Literary scholars divide texts into groups called "genres" based on their overall forms or structures. When we apply the terms "play", "drama" and "comedy" to Twelfth Night by William Shakespeare , we are assigning it to a generic category. The first major division made among texts is whether they are non-fiction (purporting to describe actual events) or imaginative works. Imaginative works such as Twelfth Night are further subdivided into "fiction" and "drama" (in the context the terms "play" and "drama" are used interchangeably). Fiction is designed to be read, and is a mixture of narration, or description, and dialogue. Plays, or dramas, such as Twelfth Night are meant to be staged, with actors speaking lines of dialogue; there is no narration or description by an external voice of the actors' actions. Plays are further subdivided into comedy (light, humorous, works, often with happy endings, such as Twelfth Night) and tragedy (darker, more sombre works often with unhappy endings).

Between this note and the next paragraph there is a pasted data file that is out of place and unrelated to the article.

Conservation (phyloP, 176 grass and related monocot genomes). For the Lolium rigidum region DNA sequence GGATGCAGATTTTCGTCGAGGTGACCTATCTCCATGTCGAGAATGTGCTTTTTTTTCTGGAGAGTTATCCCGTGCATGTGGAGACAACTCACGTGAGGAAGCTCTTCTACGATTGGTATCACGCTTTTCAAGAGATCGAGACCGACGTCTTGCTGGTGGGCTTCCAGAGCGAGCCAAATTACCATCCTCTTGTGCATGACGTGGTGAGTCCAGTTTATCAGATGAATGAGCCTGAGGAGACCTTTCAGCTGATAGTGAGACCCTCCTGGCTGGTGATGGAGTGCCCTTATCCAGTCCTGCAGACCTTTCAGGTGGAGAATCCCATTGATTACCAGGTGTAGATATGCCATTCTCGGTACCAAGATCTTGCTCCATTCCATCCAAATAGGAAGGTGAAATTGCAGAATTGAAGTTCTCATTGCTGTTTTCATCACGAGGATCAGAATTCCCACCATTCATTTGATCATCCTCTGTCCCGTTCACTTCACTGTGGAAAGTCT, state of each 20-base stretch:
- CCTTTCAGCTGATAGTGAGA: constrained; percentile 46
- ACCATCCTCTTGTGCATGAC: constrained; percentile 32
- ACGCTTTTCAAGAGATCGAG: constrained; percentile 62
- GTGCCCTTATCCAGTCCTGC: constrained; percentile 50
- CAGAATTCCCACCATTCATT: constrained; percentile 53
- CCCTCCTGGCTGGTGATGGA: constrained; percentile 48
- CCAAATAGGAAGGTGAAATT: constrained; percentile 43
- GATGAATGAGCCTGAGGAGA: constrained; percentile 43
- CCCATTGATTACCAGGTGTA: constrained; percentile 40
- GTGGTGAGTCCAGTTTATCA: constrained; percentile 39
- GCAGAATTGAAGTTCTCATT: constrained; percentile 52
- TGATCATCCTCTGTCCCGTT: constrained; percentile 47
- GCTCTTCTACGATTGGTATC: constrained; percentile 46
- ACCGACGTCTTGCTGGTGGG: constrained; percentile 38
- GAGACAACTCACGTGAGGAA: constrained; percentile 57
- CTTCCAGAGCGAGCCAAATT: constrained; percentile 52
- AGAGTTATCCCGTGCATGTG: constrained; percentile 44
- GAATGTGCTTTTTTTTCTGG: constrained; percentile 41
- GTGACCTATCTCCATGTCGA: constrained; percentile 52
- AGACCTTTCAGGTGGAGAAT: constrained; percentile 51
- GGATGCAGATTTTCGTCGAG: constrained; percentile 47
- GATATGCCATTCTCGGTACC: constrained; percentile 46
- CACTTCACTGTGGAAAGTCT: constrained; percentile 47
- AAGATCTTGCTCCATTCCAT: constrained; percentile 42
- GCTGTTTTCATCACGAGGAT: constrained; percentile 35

The ending of Twelfth Night with its witty and happy resolution, and dual marriages is typical of the comic genre:
Pursue him, and entreat him to a peace:—
He hath not told us of the captain yet;
When that is known, and golden time convents,
A solemn combination shall be made
Of our dear souls.—Meantime, sweet sister,
We will not part from hence.—Cesario, come:
For so you shall be while you are a man;
But, when in other habits you are seen,
Orsino's mistress, and his fancy's queen.